Regulatory compliance drives demand for water treatment chemicals

European Union (EU) directives to boost the use of water treatment chemicals in Central and Eastern Europe.

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European Union (EU) directives to boost the use of water treatment chemicals in Central and Eastern Europe.

Demand for water treatment chemicals, including coagulants and flocculants, is surging following the accession of eight central and eastern European (CEE-8) countries - Poland, the Czech Republic, Slovakia, Hungary, Slovenia, Lithuania, Latvia and Estonia - into the European Union (EU) in 2004.

The need to align national legislation with EU directives on drinking water and urban wastewater is expected to push revenues for coagulants and flocculants from an estimated e62.1 million in 2004 to nearly e129.0 million in 2011.

The EU Urban Wastewater Management and the European Water Framework Directives are the key catalysts driving growth for water treatment chemicals in the CEE region. New EU regulations relating to the quality of industrial effluents are compelling the industrial sector to treat its wastewater rather than release it untreated into local streams. Efforts to meet deadlines for the implementation of EU guidelines are driving municipalities to build new wastewater treatment plants.

While EU regulations are undoubtedly increasing demand for water treatment chemicals in CEE, a key challenge remains the lack of financial resources in both the municipal and the industrial sectors. Monetary support from the European Bank for Reconstruction and Redevelopment (EBRD), the World Bank, as well as private investments is likely to provide the financial backing for modernising water treatment plants and implementing stringent EU regulations on water quality.

However, unless an effective executive framework for enforcement of these EU regulations is set up industrial plants are likely to keep investments in nonessential water treatment to a minimum.

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Central and Eastern European coagulants and flocculants market. Percentage of revenues by chemical type, 2001-2011.
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Revenues are increasing faster than volumes as suppliers increase prices in response to high raw material and transportation costs. While the compound annual growth rate (CAGR) for revenues in the CEE coagulants and flocculants market is projected to be 11.0 percent over the time period 2004-2011, the CAGR for unit shipments over the same period is estimated at 7.1 percent.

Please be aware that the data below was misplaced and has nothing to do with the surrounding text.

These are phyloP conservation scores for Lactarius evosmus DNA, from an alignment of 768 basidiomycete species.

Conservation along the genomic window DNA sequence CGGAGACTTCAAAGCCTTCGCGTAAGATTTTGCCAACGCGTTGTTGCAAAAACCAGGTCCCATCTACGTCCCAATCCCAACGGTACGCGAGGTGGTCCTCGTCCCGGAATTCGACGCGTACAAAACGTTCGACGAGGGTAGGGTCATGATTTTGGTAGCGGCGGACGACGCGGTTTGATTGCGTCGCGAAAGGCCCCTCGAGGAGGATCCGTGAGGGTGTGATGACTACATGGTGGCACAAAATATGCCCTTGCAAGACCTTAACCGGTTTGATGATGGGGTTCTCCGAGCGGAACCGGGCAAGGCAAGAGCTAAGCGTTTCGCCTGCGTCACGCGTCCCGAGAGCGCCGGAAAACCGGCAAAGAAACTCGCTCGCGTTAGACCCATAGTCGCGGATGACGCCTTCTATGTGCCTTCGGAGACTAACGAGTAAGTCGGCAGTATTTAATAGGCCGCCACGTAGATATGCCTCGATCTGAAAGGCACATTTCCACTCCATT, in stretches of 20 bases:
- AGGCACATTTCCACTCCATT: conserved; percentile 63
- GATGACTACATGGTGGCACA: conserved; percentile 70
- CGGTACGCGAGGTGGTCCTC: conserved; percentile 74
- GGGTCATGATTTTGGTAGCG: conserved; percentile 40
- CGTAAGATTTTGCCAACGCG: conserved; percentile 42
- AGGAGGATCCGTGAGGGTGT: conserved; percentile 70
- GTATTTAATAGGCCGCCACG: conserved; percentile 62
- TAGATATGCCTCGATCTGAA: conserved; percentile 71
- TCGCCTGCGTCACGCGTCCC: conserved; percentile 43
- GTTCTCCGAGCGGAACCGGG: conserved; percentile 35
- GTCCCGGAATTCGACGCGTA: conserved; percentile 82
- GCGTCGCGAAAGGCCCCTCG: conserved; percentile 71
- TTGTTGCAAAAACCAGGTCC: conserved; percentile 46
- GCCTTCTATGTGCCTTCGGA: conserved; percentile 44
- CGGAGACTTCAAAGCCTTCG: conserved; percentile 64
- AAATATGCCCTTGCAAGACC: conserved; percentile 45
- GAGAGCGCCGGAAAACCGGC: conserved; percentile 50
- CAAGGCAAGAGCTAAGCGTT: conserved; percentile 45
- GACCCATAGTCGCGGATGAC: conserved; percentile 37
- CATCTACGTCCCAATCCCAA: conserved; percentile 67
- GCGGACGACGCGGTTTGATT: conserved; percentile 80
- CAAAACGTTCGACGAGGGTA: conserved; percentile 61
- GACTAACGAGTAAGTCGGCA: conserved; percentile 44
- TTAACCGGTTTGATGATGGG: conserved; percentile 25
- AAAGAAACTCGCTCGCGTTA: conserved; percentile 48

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Central and Eastern European coagulants and flocculants market unit shipments and revenue forecasts, 2001-201. Source: Frost & Sullivan Research (B417)
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In volume terms, both organic flocculants and inorganic coagulants are expected to grow at the same rate (a CAGR of 7.1 percent). Revenues are expected to increase faster for organic flocculants; a CAGR in revenues of 12.8 percent from 2004 to 2011 compared to inorganic coagulants, which are expected to grow at a CAGR of 8.6 percent.

The approaching maturation of the Czech and Polish markets is likely to be balanced by high growth in Hungary, Slovenia and the Baltic States.

Healthy economic growth, increased renovation of water treatment plants in addition to new building activities are driving demand for water treatment chemicals in the Baltic States. Privatisation of its largely underdeveloped municipal water treatment system is propelling demand for coagulants and flocculants in the Hungarian market. Industrial expansion, together with developments in the municipal water treatment market, is expected to support strong growth in Slovakia.

Prospective EU accession states, Romania and Bulgaria, are also exhibiting immense potential; these countries are intensifying their efforts to improve water and wastewater infrastructure in preparation for their induction into the EU.

Establishment of a company’s physical presence on the market is the one most important competitive factor; in a market where most business decisions are founded on personal relationships, local representatives in the field with a good network of contacts are essential to addressing regional cultural differences and achieving success.

Author's Note

Industry Analyst Evelyne Turmes of Frost & Sullivan specializes in the sectors of chemicals, materials and foods within Central and Eastern Europe. For more information, visit the website

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